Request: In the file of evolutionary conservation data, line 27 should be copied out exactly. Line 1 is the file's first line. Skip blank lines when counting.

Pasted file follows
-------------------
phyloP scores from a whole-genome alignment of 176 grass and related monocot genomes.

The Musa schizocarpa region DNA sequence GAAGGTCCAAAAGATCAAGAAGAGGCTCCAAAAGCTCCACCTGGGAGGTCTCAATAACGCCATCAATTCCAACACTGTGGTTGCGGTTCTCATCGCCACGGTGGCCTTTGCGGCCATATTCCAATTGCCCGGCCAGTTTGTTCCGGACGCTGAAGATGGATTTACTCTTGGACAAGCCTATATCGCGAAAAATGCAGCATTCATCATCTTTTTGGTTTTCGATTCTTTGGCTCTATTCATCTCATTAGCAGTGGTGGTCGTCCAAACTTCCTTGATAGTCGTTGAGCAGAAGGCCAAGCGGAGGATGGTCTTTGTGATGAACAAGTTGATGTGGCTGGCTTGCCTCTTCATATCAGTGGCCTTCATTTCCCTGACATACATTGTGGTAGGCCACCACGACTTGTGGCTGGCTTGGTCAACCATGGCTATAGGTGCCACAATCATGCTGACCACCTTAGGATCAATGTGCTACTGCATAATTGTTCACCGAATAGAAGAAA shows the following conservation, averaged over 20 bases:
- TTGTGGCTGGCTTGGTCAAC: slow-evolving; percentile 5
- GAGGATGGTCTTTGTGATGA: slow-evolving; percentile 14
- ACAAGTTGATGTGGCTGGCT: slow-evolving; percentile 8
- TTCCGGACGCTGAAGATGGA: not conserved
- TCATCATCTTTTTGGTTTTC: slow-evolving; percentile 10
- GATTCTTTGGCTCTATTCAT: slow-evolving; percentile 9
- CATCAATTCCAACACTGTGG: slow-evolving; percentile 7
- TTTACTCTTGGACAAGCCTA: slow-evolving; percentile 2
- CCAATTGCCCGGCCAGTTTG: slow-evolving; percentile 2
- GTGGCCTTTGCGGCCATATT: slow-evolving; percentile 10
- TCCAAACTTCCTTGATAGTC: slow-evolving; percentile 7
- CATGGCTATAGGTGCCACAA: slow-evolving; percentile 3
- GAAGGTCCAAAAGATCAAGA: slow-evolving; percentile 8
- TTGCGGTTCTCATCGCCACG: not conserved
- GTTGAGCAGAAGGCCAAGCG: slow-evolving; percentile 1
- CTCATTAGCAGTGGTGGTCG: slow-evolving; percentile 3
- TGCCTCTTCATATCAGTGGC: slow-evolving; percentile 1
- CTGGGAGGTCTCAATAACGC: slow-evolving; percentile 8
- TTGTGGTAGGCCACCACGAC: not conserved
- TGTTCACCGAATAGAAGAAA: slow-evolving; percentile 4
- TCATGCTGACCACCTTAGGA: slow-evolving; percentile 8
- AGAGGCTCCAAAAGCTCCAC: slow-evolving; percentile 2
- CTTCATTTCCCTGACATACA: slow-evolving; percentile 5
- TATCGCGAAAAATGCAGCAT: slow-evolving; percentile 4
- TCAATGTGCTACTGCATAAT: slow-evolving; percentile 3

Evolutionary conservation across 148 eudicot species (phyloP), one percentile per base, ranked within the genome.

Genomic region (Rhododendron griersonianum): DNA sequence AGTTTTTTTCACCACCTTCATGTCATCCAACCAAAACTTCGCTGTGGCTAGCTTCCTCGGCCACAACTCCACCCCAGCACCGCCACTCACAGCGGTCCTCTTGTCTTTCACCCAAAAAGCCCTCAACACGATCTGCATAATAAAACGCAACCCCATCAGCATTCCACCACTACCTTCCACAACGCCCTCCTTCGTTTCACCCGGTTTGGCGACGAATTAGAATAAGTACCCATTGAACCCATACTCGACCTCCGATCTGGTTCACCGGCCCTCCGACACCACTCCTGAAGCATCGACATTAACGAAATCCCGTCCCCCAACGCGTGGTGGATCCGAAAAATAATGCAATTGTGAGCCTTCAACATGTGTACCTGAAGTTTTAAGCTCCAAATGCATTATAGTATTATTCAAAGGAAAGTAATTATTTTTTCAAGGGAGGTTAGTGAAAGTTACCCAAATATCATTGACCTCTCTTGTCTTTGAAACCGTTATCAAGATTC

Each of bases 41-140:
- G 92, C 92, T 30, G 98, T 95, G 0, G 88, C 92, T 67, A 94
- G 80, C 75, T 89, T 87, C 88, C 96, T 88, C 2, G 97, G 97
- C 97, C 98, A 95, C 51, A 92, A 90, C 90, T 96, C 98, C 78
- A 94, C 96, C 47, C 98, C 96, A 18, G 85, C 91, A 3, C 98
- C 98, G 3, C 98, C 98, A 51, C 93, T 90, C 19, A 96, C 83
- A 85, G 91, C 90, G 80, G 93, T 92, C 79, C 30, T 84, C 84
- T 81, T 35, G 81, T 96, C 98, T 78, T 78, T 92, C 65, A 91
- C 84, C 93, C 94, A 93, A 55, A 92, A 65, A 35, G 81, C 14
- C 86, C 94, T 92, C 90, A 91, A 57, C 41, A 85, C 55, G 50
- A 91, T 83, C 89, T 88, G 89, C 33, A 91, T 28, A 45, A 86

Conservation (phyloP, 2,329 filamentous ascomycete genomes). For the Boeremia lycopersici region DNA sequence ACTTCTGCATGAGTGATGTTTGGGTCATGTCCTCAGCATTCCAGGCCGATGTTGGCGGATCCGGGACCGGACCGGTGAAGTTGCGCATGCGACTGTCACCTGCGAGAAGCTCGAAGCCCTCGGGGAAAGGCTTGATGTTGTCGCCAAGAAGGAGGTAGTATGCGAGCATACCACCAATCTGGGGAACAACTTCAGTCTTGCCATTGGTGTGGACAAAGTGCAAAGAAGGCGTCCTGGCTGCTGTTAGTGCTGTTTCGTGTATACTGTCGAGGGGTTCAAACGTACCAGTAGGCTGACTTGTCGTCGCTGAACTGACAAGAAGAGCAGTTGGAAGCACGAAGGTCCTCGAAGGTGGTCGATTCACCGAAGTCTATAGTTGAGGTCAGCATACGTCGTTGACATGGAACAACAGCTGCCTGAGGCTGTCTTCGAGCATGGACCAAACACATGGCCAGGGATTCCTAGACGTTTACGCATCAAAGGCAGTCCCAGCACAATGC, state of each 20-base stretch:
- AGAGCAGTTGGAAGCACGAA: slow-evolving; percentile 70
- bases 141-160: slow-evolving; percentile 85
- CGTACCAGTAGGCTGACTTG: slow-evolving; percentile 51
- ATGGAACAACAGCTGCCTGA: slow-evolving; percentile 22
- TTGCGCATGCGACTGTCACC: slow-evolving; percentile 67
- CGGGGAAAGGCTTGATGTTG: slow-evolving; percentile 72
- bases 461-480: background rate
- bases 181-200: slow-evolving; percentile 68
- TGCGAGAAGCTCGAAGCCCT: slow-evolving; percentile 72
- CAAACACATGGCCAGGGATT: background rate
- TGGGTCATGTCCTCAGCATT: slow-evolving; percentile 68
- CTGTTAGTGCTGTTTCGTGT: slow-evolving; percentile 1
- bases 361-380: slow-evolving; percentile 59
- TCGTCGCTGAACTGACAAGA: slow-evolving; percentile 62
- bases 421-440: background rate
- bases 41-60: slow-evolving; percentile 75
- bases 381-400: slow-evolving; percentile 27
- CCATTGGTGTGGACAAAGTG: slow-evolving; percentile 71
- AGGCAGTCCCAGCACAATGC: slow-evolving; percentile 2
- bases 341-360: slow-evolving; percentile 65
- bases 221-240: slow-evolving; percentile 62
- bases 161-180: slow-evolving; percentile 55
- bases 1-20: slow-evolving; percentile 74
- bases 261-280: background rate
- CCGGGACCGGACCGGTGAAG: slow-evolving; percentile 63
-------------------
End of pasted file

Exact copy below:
- TCAATGTGCTACTGCATAAT: slow-evolving; percentile 3